A twenty-five page report by security outfit Symantec has concluded that contractors and employees are the main cause for person data breaches in the UK. According to the report,
thirty-six firms in the UK covering eleven different industries has experienced data breaches during 2011 which resulted in a notification to the Information Commissioner.
Apparently the data breaches were caused over a third of the time by "a negligent employee or contractor" whilst "system glitches" were responsible for another third of the instances. The glitches account for "a combination of both IT and business process failures," the report said. Malicious or criminal attacks were the cause of the remaining one third of cases.
Symantec expressed the view that the amount of information breached on average had fallen and that a larger number of customers were remaining loyal to companies that had lost data. "The average abnormal churn decreased from 3.3 percent in 2010 to 2.9 percent this year," the report said. "However, certain industries, such as financial services and pharmaceutical companies, are more susceptible to customer churn, which causes their data breach costs to be higher than the average. Taking steps to keep customers loyal and repair any damage to reputation and brand can help reduce the cost of a data breach."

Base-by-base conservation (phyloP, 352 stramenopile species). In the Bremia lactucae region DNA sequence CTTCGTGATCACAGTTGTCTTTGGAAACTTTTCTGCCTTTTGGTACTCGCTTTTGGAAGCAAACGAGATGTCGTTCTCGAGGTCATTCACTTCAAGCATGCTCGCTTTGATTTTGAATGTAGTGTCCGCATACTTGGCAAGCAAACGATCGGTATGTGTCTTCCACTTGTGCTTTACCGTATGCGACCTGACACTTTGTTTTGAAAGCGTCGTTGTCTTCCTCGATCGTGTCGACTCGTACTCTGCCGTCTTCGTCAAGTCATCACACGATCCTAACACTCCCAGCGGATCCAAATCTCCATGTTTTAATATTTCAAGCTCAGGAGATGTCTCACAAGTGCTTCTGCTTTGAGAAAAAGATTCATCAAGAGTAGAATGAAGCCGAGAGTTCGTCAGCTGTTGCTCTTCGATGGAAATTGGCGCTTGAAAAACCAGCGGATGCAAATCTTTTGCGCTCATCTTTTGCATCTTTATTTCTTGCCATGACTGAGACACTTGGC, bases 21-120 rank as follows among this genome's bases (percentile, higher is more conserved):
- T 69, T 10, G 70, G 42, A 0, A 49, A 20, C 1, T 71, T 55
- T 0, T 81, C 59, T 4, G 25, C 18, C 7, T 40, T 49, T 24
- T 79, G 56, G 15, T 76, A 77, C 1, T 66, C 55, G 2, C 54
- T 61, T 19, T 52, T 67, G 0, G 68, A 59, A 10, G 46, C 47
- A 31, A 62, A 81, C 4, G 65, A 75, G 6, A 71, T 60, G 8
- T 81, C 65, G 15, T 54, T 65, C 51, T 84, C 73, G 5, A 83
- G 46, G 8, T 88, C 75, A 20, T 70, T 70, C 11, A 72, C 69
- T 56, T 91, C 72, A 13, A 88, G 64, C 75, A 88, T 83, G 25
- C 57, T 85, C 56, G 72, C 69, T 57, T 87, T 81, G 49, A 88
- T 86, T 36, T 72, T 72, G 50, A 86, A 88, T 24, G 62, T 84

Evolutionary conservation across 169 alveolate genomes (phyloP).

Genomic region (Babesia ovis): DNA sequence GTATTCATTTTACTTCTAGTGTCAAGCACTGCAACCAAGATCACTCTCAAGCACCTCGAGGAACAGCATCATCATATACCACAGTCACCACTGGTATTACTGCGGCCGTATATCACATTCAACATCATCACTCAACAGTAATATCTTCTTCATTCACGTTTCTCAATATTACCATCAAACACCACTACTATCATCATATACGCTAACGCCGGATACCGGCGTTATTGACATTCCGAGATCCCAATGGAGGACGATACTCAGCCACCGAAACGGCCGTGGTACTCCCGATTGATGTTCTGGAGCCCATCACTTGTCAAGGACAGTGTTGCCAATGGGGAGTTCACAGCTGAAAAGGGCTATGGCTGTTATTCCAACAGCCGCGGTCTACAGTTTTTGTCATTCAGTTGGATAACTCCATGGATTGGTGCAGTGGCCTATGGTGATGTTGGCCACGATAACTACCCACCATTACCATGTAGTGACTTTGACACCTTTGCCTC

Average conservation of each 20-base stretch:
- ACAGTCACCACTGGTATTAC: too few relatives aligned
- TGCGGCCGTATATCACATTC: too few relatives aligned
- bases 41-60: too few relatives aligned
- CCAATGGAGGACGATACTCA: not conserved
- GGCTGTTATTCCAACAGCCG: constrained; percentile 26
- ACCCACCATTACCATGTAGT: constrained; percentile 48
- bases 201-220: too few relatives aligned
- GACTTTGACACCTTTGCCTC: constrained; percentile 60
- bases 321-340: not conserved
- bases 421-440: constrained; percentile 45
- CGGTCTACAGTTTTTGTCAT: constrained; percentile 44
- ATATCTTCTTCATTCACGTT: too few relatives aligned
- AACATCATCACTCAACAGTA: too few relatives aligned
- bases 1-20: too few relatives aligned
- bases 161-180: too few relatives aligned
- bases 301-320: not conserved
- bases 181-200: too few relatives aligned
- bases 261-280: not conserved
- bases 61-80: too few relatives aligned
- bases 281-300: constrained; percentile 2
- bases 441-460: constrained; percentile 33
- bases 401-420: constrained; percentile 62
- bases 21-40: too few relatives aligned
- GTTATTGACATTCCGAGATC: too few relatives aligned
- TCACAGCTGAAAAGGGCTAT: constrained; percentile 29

Companies also experienced lower costs relating to business lost through data breaches, the report said. Those costs – which account for factors such as losses to businesses' reputations as well as diminished goodwill – "sharply decreased from £913,910 in 2010 to £779,414 in 2011".
The study said breaches as a result of criminal or malicious attacks were "the most costly". "..Organisations need to focus on processes, policies and technologies that address threats from the malicious insider or hacker," it said. In 2011, global companies such as Sony, Nokia and Acer all had personal data stored on their systems stolen by hackers.
All companies and businesses (including internet service providers) are required to notify affected customers and the Information Commissioner's Office (ICO) of personal data breaches immediately, as provided for in the Privacy and Electronic Communications Regulations.
Since April 2010 the ICO has had the power to issue monetary notice penalties of up to £500,000 for serious data breaches of the Data Protection Act (DPA). It rarely imposes such fines, according to some sources.
© Brian Miller, solicitor, 2012.
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